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The Eagles begin an incredibly busy four-month span Saturday when they take on Samoa at 7 p.m. PT at Avaya Stadium in San Jose, Calif. On paper, the game looks like an uphill climb as the Americans been convened in camp for only a handful of days.
“The biggest thing we’re always trying to do is gain consistency. We have a lot of people that come from different places, and we come from all over the world,” said hooker Phil Thiel.
“Some guys are here in the States, and we’ve been playing together now for a couple of tours, which has been nice to have the domestic guys to push our level, but you bring in some of the guys that we haven’t seen for a while, the pro guys, and they really bring the level up.”
On the flip side, Samoa is fresh off last week’s historic match with the All Blacks, a 25-16 win for New Zealand. It was the All Blacks’ first-ever test in Samoa, and the home team showed incredibly well in defeat.
“They did a great job. They played their style of game, and it was real hot, and it was the first game for the All Blacks on their home soil so they were pumped up for it. They played a great game, and it’s great to see them do so well in that game and we’re excited to play them on the weekend,” said Thiel.
“Obviously, the island teams are going to bring a great brand of physicality to the game, and it’s just something you have to prepare for. You have to come out and be ready to be physical yourselves, because they do bring a lot of that style.
“Just watching them play the All Blacks, the All Blacks are who they are, and nobody’s going to hide that, but they did a great job against them with that physicality, and you can just prepare for it and be ready and be excited about it.”
This weekend’s game isn’t really the whole focus of the team, nor is even the Pacific Nations Cup. Every match between now and September is about the World Cup, which the Eagles open Sept. 20 against Samoa.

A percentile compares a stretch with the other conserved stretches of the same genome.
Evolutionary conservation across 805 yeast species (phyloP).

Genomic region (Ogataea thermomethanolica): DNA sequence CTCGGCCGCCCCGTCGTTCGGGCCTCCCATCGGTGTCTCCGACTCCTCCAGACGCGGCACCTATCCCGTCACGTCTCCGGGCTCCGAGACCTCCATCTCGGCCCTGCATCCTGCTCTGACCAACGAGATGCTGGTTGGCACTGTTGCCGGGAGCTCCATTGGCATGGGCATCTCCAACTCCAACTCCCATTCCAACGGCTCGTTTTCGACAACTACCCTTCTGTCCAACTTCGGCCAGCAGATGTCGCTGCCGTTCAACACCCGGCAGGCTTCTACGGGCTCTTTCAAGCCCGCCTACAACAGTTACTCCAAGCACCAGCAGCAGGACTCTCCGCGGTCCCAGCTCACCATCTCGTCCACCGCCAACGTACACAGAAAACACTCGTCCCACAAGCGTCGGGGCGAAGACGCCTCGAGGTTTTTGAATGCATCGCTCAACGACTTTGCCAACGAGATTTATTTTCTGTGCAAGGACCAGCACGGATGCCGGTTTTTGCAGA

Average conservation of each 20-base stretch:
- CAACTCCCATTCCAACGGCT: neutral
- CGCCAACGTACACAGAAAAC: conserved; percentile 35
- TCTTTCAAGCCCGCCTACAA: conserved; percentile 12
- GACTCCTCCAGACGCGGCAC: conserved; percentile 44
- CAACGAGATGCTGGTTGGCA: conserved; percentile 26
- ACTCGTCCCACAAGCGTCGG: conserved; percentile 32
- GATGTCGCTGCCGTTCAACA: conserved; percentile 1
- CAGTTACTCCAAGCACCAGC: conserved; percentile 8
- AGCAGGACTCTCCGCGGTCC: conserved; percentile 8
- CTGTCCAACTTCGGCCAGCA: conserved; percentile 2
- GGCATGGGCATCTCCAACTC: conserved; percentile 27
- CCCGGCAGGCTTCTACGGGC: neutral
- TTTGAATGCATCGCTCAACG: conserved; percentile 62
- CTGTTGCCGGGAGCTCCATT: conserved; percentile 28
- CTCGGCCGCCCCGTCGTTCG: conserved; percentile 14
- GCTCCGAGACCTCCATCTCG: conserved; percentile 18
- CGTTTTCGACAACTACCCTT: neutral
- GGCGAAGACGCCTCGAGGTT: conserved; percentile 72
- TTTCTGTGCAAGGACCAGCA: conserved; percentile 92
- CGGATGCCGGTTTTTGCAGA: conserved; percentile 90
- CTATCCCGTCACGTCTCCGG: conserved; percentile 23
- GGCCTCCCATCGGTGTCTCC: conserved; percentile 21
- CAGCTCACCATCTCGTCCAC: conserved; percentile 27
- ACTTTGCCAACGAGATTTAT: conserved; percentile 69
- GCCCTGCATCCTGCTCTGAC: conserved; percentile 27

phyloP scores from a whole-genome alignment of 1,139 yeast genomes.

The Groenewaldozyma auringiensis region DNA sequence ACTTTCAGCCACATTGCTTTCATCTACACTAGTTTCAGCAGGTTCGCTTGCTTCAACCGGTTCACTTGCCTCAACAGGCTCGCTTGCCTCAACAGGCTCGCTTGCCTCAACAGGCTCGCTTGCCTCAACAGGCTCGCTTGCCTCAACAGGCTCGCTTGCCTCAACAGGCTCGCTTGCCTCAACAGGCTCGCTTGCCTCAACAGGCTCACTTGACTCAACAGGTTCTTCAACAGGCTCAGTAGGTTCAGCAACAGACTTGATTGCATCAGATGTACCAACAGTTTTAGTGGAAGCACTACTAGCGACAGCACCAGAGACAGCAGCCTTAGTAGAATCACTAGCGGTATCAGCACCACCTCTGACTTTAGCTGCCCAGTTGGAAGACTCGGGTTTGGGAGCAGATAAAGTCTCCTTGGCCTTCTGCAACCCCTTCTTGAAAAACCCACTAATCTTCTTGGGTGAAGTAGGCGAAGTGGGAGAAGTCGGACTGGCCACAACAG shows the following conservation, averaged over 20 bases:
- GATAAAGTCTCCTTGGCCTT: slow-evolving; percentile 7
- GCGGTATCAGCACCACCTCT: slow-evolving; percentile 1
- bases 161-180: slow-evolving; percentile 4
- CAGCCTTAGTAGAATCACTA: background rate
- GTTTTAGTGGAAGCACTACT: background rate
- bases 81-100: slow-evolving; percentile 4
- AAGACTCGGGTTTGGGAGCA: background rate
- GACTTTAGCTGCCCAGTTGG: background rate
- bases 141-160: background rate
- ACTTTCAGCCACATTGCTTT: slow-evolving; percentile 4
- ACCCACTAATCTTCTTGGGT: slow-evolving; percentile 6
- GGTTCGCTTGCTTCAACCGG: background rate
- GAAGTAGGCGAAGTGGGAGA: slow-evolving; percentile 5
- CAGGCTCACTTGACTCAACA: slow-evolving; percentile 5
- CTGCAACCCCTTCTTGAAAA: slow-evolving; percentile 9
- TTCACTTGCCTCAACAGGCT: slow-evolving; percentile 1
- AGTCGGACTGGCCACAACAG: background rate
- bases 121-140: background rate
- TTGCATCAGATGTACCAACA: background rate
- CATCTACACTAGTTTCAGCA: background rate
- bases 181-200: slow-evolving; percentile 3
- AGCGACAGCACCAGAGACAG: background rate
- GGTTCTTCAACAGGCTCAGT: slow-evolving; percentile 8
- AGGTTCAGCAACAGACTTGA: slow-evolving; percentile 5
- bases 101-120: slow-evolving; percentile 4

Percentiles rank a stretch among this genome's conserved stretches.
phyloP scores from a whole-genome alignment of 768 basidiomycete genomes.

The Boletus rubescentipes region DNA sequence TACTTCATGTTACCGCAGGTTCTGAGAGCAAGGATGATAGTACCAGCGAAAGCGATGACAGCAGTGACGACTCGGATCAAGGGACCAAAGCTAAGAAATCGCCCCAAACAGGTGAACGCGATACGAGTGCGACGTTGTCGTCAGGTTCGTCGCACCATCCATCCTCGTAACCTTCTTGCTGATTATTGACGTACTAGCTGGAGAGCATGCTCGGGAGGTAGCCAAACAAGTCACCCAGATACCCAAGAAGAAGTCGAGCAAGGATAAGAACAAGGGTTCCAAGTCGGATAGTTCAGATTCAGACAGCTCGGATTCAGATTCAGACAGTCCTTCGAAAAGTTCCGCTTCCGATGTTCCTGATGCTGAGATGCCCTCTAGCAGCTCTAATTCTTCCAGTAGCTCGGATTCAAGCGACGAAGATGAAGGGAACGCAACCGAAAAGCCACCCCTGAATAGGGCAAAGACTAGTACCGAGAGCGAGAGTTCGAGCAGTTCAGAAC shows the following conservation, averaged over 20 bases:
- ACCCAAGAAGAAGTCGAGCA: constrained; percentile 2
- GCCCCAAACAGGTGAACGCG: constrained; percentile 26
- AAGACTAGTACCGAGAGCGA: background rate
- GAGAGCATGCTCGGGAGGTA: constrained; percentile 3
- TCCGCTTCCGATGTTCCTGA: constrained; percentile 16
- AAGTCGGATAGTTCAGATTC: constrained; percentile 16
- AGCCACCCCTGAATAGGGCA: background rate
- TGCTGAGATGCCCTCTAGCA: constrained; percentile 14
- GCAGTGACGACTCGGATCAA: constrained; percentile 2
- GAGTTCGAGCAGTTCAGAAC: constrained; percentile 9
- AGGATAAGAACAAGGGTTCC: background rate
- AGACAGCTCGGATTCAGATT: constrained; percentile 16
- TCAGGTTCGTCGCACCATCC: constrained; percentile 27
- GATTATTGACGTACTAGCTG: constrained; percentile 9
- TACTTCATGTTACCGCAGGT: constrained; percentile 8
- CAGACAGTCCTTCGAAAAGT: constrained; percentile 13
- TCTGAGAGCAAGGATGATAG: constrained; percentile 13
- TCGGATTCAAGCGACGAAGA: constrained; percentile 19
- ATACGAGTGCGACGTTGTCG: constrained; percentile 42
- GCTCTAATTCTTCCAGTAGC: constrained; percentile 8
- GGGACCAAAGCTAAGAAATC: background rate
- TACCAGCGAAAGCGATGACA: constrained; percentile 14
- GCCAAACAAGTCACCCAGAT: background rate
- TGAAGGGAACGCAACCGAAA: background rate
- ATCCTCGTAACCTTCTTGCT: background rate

The RWC training squad has a mix of experience. Todd Clever looks like a lock to make his fourth World Cup appearance. Four more guys, Chris Wyles, Louis Stanfill, Mike Petri and Takudzwa Ngwenya, are looking to make their third. Another eight, including Thiel, who retired after 2011, are trying to make their second World Cup.
“I’m older. I took like a year-and-a-half off after the last World Cup,” said Thiel, reflecting on the differences between 2011 and now.
“I got pretty fat, and came back in 2013 at the beginning of the year, and Coach Tolkin was kind enough to give me an opportunity when he knew I was back and told me I could grow into the role that I’ve gotten into now as a vet, and that’s the biggest thing, just being more of a veteran player, having been around longer, seeing new guys come in.
“We have a really exciting group, and we had an exciting group in 2011, but we had a tough pool and we, for the most part, did perform well. But we’re really excited about this year coming around just with a great group of veterans that have been through multiple World Cups, guys that have really gotten to stay around for a while, and also some really young exciting guys coming in.”
One difference between the last seven years and now is the captaincy. Tolkin decided to take it from Clever and give it to Wyles – a move that could shake the resolve of a timid team.
“That’s something that we don’t really even think about that much. We’ll rally behind Chris just like we rallied behind Todd, and we’ll rally behind Todd and other players as well, each other,” said Thiel.
“The monicker of captain is an important thing, but at the same time the guys that have gotten to wear that shirt – Todd the last seven years and now Chris – are such professional people they would never, ever let that be a distraction or skip a beat and they’re also awesome guys, which is why they got to be in that position. To be honest with you, we haven’t even let that touch us, and it just happens to be that a different person sits next to Coach Tolkin and speaks at the microphone after the game.”
Saturday’s match will be streamed live on ESPN3, as will the Canada vs. Japan match the same day and the rest of the Pacific Nations Cup.